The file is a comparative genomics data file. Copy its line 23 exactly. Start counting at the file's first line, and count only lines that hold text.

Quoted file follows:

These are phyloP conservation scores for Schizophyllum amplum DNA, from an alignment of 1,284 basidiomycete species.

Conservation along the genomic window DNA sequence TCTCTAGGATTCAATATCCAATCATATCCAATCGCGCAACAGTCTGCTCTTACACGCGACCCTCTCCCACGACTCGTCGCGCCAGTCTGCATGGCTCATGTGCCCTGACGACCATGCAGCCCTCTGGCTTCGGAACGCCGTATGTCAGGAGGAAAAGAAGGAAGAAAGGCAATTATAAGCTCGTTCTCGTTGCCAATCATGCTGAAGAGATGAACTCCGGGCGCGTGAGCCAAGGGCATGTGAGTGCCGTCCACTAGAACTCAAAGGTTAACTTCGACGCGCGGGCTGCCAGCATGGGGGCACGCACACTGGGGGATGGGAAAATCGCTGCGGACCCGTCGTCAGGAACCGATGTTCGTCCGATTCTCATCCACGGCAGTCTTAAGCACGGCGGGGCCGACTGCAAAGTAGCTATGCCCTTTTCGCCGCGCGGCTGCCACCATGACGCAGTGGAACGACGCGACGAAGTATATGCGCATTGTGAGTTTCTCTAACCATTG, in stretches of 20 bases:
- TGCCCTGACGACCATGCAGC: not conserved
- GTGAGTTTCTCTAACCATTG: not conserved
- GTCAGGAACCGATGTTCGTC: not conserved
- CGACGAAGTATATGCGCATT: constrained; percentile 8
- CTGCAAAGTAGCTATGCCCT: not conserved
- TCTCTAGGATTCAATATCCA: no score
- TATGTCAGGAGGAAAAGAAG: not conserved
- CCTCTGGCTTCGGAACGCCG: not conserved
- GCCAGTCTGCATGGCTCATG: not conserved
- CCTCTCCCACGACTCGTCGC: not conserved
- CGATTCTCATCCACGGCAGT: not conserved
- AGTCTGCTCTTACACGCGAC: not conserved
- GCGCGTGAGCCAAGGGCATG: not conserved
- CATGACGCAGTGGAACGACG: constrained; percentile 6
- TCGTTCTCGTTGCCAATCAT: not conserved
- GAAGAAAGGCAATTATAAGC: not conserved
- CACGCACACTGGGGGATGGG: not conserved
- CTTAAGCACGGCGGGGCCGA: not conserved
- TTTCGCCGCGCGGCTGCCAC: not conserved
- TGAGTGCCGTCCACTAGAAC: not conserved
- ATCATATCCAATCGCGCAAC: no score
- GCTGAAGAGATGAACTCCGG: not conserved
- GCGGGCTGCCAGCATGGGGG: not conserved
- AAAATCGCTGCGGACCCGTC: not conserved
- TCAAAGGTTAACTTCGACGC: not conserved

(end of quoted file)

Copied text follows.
- ATCATATCCAATCGCGCAAC: no score